To help us prepare for the news of the day, we leaf a few page back to Allen Ginsberg’s Hum Bom! Our 1994 offer from the Archives still stands, of course, and the show will go on, though the email address has changed. If you read aloud some or all of Ginsberg’s poem and record →
What’s New today, and critical for us to understand before the Electoral College votes next month, is a document from 1788: The Federalist Papers by Alexander Hamilton. Hamilton designed the Electoral College to ensure that “… the election of the President is pretty well guarded.” The College’s 538 Electors come from outside of Federal Government, →
Cornell University Press, the first university press in the United States, has been honored to receive an $83,635 grant from the National Endowment for the Humanities (NEH) to make many of the classic, out-of-print books in its archive available online for free. This grant is among the first awarded by the Humanities Open Book Program, →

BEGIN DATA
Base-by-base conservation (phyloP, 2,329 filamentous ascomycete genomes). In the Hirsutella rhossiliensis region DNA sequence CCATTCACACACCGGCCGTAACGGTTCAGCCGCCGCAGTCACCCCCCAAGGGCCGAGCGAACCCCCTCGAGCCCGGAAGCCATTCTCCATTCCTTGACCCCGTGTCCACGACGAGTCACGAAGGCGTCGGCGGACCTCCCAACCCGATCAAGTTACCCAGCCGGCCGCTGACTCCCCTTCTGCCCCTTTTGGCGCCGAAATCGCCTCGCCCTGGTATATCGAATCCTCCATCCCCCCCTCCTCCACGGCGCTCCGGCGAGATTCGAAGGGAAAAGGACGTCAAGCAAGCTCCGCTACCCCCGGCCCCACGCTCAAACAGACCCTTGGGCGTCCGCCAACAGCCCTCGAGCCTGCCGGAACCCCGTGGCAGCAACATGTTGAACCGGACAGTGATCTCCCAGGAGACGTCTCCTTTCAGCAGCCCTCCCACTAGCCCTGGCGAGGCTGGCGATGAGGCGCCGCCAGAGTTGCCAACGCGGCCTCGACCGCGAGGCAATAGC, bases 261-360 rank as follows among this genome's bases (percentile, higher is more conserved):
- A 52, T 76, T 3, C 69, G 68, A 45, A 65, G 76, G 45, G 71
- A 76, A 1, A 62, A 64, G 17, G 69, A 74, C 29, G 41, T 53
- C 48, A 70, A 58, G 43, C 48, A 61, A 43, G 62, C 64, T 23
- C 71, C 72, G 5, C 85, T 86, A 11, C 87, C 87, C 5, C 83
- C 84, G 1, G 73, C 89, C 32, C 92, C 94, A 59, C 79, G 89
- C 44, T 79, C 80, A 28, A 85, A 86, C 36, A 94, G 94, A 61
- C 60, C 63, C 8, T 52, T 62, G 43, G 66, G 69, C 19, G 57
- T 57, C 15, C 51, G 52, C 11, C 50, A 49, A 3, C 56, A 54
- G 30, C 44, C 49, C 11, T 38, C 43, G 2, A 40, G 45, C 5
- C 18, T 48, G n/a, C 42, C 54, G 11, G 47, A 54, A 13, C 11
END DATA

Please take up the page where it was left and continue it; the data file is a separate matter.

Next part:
This Veterans’ Day, we honor Joe Garland, his service to his country during World War II in the 45th Infantry Division, and his service to his fellow soldiers and readers back home in the publication of his collective memoir: “Unknown Soldiers: Reliving World War II in Europe.” We miss you, Joe!
Talk about the publishing cycle, long-form! Last fall, Margaret Atwood delivered her new novel “Scribbler Moon” to the Future Library Project (http://www.futurelibrary.no/), to be read in 100 years after it is printed on some of the thousand tiny new trees that the project has just planted in the forest outside of Oslo, Norway, home of →
Dr. Vint Cerf’s keynote at the AAUP Annual Meeting underlined the criticality of digital preservation, noting how vulnerable our civilization has become as we race to the cloud, no strategy in place to preserve the recorded thoughts, ideas, art and information that we all generate, and which we’ve inherited from generations past. Our collective preservation →